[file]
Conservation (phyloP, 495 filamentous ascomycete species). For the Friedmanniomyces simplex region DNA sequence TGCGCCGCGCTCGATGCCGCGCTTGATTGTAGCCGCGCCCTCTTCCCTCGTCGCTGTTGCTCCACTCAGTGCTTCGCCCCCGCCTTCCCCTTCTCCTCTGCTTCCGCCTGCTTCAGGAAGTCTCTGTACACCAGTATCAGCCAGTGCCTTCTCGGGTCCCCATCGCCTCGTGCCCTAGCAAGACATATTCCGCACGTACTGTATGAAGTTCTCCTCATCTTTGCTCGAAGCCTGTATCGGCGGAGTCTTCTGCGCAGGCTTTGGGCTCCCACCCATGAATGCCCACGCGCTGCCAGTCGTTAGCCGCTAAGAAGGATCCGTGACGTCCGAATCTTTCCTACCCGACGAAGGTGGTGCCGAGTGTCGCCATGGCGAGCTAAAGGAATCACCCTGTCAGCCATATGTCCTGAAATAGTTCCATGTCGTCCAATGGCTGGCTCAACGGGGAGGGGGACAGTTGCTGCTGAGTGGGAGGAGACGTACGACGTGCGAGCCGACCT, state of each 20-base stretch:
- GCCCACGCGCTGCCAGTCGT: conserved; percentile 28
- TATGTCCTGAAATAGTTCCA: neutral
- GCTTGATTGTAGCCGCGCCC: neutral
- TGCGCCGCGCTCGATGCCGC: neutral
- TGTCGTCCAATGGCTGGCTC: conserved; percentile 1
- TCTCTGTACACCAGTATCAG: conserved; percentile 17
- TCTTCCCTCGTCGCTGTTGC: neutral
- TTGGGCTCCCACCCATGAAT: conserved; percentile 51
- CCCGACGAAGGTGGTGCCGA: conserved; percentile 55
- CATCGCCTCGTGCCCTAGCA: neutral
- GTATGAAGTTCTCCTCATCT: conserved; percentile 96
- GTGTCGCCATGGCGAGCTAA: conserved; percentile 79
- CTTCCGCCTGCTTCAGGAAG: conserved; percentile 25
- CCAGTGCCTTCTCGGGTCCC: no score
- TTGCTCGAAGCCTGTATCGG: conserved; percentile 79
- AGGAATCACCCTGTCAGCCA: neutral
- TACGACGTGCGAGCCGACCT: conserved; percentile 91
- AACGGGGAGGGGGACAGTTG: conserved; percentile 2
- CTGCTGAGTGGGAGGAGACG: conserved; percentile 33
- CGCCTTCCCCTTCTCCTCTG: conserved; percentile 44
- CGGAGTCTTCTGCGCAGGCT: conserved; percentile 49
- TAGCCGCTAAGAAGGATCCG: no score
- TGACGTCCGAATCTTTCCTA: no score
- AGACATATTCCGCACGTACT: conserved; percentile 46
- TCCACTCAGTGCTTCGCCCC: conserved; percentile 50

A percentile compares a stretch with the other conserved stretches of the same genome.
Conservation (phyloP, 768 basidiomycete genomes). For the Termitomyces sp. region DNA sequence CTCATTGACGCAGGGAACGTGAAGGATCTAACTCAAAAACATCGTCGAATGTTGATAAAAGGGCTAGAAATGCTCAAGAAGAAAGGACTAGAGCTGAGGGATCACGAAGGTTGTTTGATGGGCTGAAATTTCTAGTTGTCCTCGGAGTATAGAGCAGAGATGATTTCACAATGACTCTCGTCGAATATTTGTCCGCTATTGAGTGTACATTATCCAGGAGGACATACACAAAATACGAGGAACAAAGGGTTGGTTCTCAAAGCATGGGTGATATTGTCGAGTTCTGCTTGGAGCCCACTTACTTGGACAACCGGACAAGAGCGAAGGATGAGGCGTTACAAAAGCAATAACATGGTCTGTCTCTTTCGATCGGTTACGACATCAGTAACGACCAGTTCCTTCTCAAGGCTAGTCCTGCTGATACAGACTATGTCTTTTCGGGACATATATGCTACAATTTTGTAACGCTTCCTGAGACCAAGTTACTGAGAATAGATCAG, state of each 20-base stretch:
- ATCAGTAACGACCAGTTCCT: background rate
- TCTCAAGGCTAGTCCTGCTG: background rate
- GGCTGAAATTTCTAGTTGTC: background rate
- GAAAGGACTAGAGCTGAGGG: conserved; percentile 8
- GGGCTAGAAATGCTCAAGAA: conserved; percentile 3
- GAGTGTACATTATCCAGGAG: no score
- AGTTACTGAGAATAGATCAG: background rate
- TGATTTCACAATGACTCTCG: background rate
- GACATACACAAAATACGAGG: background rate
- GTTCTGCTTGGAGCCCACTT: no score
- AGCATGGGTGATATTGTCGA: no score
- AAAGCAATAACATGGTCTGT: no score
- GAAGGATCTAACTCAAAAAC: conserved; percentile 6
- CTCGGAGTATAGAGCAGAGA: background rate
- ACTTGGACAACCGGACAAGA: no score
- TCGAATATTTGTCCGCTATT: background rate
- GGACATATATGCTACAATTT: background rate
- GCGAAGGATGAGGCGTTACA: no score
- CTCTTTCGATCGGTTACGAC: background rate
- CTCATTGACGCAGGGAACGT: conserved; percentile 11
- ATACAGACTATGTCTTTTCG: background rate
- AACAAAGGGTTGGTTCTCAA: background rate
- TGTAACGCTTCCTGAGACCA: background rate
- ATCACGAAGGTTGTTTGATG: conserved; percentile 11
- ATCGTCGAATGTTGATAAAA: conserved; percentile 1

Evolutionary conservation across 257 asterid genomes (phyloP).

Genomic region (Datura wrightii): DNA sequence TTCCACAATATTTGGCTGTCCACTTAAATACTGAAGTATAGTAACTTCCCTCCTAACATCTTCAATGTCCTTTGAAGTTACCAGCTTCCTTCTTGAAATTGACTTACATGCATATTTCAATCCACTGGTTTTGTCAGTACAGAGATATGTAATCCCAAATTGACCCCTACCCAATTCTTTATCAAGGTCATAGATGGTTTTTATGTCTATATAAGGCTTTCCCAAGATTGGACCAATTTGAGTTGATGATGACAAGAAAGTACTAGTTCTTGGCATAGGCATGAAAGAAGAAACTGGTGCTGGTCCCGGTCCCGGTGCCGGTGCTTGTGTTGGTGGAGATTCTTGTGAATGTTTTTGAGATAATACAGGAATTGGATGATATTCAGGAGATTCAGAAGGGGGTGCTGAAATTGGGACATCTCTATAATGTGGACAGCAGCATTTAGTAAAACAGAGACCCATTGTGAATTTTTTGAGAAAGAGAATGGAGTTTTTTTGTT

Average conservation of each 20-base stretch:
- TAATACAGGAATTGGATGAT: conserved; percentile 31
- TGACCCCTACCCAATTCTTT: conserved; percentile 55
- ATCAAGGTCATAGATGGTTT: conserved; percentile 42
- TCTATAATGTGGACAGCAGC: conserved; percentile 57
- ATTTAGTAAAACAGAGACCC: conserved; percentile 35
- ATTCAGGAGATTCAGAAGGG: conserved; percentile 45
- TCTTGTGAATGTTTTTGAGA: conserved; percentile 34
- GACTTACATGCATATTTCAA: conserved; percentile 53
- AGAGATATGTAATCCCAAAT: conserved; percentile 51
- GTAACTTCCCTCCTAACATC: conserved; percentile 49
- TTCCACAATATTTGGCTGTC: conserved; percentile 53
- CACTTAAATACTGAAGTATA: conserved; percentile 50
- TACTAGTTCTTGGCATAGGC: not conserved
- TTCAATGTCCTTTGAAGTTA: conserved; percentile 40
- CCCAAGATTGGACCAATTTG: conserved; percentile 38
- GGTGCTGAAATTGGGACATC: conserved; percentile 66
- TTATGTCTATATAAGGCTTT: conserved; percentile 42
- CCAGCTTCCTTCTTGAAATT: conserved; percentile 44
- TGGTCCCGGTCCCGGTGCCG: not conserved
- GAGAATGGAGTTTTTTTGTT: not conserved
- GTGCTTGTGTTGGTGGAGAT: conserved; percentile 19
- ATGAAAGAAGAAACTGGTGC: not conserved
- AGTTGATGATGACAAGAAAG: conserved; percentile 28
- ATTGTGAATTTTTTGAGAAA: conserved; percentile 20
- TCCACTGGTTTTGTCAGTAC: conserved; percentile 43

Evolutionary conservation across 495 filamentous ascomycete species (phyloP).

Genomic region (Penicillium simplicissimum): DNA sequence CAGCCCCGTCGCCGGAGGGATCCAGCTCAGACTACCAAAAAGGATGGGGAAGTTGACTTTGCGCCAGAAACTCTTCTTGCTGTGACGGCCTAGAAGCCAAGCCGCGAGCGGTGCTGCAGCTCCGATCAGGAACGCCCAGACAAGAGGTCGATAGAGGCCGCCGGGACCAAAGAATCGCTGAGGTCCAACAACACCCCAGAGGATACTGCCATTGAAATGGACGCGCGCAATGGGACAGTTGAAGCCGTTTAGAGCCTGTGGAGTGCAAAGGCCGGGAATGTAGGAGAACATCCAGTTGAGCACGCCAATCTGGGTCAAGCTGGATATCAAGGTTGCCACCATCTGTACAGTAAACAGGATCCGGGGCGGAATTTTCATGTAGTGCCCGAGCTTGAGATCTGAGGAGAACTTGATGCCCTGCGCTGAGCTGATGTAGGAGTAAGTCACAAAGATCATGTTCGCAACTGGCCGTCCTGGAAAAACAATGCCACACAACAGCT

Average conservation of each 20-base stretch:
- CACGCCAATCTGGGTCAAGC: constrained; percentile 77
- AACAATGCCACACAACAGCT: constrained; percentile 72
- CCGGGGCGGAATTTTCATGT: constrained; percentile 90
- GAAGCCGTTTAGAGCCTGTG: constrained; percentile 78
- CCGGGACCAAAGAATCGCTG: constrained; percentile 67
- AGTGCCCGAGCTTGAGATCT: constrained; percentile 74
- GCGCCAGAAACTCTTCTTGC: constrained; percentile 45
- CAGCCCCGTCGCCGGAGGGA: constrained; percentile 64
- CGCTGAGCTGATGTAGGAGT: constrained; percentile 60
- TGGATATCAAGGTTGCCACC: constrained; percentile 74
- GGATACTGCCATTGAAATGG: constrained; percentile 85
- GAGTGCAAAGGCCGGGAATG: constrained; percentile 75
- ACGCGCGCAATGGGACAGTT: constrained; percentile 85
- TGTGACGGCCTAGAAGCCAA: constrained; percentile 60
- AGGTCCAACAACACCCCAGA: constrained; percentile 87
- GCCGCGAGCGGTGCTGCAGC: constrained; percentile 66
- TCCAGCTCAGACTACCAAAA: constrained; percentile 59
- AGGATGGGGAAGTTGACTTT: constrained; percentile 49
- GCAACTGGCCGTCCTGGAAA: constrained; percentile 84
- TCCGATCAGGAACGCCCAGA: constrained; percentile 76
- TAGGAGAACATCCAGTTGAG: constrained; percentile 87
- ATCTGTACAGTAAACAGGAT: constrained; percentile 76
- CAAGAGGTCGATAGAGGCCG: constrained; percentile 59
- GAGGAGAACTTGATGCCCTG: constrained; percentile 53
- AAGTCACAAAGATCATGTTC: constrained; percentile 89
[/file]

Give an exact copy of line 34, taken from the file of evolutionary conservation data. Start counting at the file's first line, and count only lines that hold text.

- GAGTGTACATTATCCAGGAG: no score